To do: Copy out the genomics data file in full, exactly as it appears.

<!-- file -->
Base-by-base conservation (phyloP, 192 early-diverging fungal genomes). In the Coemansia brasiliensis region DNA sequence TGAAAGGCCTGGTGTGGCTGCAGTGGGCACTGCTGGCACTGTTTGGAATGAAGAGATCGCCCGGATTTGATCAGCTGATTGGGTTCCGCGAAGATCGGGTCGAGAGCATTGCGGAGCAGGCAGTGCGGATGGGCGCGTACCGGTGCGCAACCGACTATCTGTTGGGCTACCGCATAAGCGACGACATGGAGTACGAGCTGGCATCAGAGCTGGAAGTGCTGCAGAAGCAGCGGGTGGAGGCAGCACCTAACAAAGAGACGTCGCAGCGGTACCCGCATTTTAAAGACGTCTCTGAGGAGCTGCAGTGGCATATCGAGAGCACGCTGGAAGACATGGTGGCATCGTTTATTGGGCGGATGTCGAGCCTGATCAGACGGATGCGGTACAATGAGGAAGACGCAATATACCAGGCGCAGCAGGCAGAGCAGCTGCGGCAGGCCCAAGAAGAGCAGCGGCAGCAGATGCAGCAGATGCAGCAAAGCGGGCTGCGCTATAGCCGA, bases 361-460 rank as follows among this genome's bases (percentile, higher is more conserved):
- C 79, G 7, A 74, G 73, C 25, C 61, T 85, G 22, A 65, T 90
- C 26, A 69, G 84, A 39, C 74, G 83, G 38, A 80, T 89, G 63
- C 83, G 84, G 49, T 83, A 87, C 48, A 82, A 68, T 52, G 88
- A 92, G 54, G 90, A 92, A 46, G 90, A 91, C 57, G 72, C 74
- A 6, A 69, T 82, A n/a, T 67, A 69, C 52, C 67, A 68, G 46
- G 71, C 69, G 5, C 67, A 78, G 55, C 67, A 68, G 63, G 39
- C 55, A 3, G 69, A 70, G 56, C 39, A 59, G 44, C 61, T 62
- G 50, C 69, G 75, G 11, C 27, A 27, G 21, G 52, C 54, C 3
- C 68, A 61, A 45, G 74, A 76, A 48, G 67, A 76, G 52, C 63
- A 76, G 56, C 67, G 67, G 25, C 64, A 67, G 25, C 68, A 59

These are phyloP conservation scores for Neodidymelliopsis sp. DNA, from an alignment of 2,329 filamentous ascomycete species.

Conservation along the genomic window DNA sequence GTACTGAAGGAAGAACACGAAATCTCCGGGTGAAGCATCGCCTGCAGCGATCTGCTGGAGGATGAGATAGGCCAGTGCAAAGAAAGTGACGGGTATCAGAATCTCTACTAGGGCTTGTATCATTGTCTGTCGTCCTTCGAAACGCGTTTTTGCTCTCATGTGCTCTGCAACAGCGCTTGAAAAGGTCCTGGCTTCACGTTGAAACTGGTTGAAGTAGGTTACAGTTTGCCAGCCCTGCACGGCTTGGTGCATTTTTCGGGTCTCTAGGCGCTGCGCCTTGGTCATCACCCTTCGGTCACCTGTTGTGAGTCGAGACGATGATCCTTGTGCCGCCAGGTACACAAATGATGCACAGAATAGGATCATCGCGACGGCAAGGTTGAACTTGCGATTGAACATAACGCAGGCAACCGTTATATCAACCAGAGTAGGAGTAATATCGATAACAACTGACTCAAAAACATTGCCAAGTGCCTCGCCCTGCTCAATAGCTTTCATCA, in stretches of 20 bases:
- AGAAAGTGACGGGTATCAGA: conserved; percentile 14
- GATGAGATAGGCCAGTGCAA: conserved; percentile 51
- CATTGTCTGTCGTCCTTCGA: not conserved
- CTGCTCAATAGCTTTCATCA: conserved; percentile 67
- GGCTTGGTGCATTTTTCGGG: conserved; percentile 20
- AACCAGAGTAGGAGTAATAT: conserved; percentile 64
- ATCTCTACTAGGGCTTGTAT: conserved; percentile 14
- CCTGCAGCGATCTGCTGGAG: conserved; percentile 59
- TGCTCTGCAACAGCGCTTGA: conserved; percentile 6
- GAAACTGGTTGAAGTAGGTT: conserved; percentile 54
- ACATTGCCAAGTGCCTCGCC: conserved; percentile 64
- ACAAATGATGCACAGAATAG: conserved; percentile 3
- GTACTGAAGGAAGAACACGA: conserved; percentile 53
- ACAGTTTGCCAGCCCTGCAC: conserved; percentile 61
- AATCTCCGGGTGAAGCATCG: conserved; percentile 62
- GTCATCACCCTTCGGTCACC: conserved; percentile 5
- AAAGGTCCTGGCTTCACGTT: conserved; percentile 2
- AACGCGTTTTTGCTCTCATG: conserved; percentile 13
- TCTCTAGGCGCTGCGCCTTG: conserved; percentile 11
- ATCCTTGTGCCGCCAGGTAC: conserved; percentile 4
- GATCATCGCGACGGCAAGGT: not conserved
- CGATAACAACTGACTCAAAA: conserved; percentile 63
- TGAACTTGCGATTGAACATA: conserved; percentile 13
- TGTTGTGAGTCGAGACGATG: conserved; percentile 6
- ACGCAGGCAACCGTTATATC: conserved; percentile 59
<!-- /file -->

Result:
Base-by-base conservation (phyloP, 192 early-diverging fungal genomes). In the Coemansia brasiliensis region DNA sequence TGAAAGGCCTGGTGTGGCTGCAGTGGGCACTGCTGGCACTGTTTGGAATGAAGAGATCGCCCGGATTTGATCAGCTGATTGGGTTCCGCGAAGATCGGGTCGAGAGCATTGCGGAGCAGGCAGTGCGGATGGGCGCGTACCGGTGCGCAACCGACTATCTGTTGGGCTACCGCATAAGCGACGACATGGAGTACGAGCTGGCATCAGAGCTGGAAGTGCTGCAGAAGCAGCGGGTGGAGGCAGCACCTAACAAAGAGACGTCGCAGCGGTACCCGCATTTTAAAGACGTCTCTGAGGAGCTGCAGTGGCATATCGAGAGCACGCTGGAAGACATGGTGGCATCGTTTATTGGGCGGATGTCGAGCCTGATCAGACGGATGCGGTACAATGAGGAAGACGCAATATACCAGGCGCAGCAGGCAGAGCAGCTGCGGCAGGCCCAAGAAGAGCAGCGGCAGCAGATGCAGCAGATGCAGCAAAGCGGGCTGCGCTATAGCCGA, bases 361-460 rank as follows among this genome's bases (percentile, higher is more conserved):
- C 79, G 7, A 74, G 73, C 25, C 61, T 85, G 22, A 65, T 90
- C 26, A 69, G 84, A 39, C 74, G 83, G 38, A 80, T 89, G 63
- C 83, G 84, G 49, T 83, A 87, C 48, A 82, A 68, T 52, G 88
- A 92, G 54, G 90, A 92, A 46, G 90, A 91, C 57, G 72, C 74
- A 6, A 69, T 82, A n/a, T 67, A 69, C 52, C 67, A 68, G 46
- G 71, C 69, G 5, C 67, A 78, G 55, C 67, A 68, G 63, G 39
- C 55, A 3, G 69, A 70, G 56, C 39, A 59, G 44, C 61, T 62
- G 50, C 69, G 75, G 11, C 27, A 27, G 21, G 52, C 54, C 3
- C 68, A 61, A 45, G 74, A 76, A 48, G 67, A 76, G 52, C 63
- A 76, G 56, C 67, G 67, G 25, C 64, A 67, G 25, C 68, A 59

These are phyloP conservation scores for Neodidymelliopsis sp. DNA, from an alignment of 2,329 filamentous ascomycete species.

Conservation along the genomic window DNA sequence GTACTGAAGGAAGAACACGAAATCTCCGGGTGAAGCATCGCCTGCAGCGATCTGCTGGAGGATGAGATAGGCCAGTGCAAAGAAAGTGACGGGTATCAGAATCTCTACTAGGGCTTGTATCATTGTCTGTCGTCCTTCGAAACGCGTTTTTGCTCTCATGTGCTCTGCAACAGCGCTTGAAAAGGTCCTGGCTTCACGTTGAAACTGGTTGAAGTAGGTTACAGTTTGCCAGCCCTGCACGGCTTGGTGCATTTTTCGGGTCTCTAGGCGCTGCGCCTTGGTCATCACCCTTCGGTCACCTGTTGTGAGTCGAGACGATGATCCTTGTGCCGCCAGGTACACAAATGATGCACAGAATAGGATCATCGCGACGGCAAGGTTGAACTTGCGATTGAACATAACGCAGGCAACCGTTATATCAACCAGAGTAGGAGTAATATCGATAACAACTGACTCAAAAACATTGCCAAGTGCCTCGCCCTGCTCAATAGCTTTCATCA, in stretches of 20 bases:
- AGAAAGTGACGGGTATCAGA: conserved; percentile 14
- GATGAGATAGGCCAGTGCAA: conserved; percentile 51
- CATTGTCTGTCGTCCTTCGA: not conserved
- CTGCTCAATAGCTTTCATCA: conserved; percentile 67
- GGCTTGGTGCATTTTTCGGG: conserved; percentile 20
- AACCAGAGTAGGAGTAATAT: conserved; percentile 64
- ATCTCTACTAGGGCTTGTAT: conserved; percentile 14
- CCTGCAGCGATCTGCTGGAG: conserved; percentile 59
- TGCTCTGCAACAGCGCTTGA: conserved; percentile 6
- GAAACTGGTTGAAGTAGGTT: conserved; percentile 54
- ACATTGCCAAGTGCCTCGCC: conserved; percentile 64
- ACAAATGATGCACAGAATAG: conserved; percentile 3
- GTACTGAAGGAAGAACACGA: conserved; percentile 53
- ACAGTTTGCCAGCCCTGCAC: conserved; percentile 61
- AATCTCCGGGTGAAGCATCG: conserved; percentile 62
- GTCATCACCCTTCGGTCACC: conserved; percentile 5
- AAAGGTCCTGGCTTCACGTT: conserved; percentile 2
- AACGCGTTTTTGCTCTCATG: conserved; percentile 13
- TCTCTAGGCGCTGCGCCTTG: conserved; percentile 11
- ATCCTTGTGCCGCCAGGTAC: conserved; percentile 4
- GATCATCGCGACGGCAAGGT: not conserved
- CGATAACAACTGACTCAAAA: conserved; percentile 63
- TGAACTTGCGATTGAACATA: conserved; percentile 13
- TGTTGTGAGTCGAGACGATG: conserved; percentile 6
- ACGCAGGCAACCGTTATATC: conserved; percentile 59